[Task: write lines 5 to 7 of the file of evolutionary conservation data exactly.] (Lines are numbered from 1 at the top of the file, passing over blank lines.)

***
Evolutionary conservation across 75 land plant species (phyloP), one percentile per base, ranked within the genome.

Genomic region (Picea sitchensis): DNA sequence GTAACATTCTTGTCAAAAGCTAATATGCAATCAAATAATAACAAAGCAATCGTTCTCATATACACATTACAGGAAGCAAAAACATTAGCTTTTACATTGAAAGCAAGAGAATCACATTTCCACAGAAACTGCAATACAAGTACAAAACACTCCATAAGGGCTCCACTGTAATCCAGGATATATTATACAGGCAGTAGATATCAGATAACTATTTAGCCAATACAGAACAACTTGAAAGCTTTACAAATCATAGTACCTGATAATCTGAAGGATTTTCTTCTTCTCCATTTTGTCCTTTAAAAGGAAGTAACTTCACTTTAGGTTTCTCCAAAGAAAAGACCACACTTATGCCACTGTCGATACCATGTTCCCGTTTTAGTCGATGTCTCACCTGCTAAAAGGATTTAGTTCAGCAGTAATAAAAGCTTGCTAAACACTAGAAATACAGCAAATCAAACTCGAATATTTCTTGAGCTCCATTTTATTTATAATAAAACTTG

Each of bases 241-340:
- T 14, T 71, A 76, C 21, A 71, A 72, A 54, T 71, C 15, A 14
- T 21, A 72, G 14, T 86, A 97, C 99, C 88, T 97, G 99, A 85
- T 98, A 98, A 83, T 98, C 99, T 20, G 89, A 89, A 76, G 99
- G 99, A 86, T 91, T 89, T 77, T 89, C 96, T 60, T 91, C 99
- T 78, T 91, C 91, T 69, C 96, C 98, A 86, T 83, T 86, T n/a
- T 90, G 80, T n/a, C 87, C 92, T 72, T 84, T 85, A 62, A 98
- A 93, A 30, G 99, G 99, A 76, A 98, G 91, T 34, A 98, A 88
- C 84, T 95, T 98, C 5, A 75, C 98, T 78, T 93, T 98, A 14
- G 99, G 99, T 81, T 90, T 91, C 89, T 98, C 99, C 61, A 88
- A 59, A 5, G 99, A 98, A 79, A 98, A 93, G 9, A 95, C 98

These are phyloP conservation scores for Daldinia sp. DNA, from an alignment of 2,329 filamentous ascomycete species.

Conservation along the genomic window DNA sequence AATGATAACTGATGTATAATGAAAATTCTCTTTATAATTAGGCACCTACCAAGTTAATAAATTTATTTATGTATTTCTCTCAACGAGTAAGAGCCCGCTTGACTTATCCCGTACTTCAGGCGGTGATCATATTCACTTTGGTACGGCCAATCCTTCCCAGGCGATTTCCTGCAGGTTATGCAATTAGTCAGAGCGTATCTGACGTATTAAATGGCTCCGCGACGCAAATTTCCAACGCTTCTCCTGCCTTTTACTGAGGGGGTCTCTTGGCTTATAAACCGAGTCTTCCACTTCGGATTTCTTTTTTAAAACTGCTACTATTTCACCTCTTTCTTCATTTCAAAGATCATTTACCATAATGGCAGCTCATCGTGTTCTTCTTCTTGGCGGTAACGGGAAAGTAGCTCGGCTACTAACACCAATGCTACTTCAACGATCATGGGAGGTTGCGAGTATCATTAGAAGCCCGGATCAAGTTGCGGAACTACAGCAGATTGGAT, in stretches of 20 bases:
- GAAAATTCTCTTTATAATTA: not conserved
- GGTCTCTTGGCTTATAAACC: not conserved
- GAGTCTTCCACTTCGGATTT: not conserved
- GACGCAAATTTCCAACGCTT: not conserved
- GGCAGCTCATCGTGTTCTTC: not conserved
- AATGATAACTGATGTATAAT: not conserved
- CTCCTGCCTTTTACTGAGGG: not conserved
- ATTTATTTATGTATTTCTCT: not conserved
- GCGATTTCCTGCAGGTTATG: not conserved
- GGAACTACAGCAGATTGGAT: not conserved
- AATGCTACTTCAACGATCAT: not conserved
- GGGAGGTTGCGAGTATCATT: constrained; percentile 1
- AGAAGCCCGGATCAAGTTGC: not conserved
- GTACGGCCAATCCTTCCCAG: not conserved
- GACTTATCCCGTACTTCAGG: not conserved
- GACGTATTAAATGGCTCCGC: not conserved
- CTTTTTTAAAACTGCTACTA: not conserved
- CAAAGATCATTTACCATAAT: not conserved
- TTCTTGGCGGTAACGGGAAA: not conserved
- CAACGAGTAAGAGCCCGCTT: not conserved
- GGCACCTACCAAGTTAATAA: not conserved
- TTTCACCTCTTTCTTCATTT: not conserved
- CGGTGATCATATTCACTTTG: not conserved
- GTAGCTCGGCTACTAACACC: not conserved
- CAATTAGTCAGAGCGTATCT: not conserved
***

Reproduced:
- T 21, A 72, G 14, T 86, A 97, C 99, C 88, T 97, G 99, A 85
- T 98, A 98, A 83, T 98, C 99, T 20, G 89, A 89, A 76, G 99
- G 99, A 86, T 91, T 89, T 77, T 89, C 96, T 60, T 91, C 99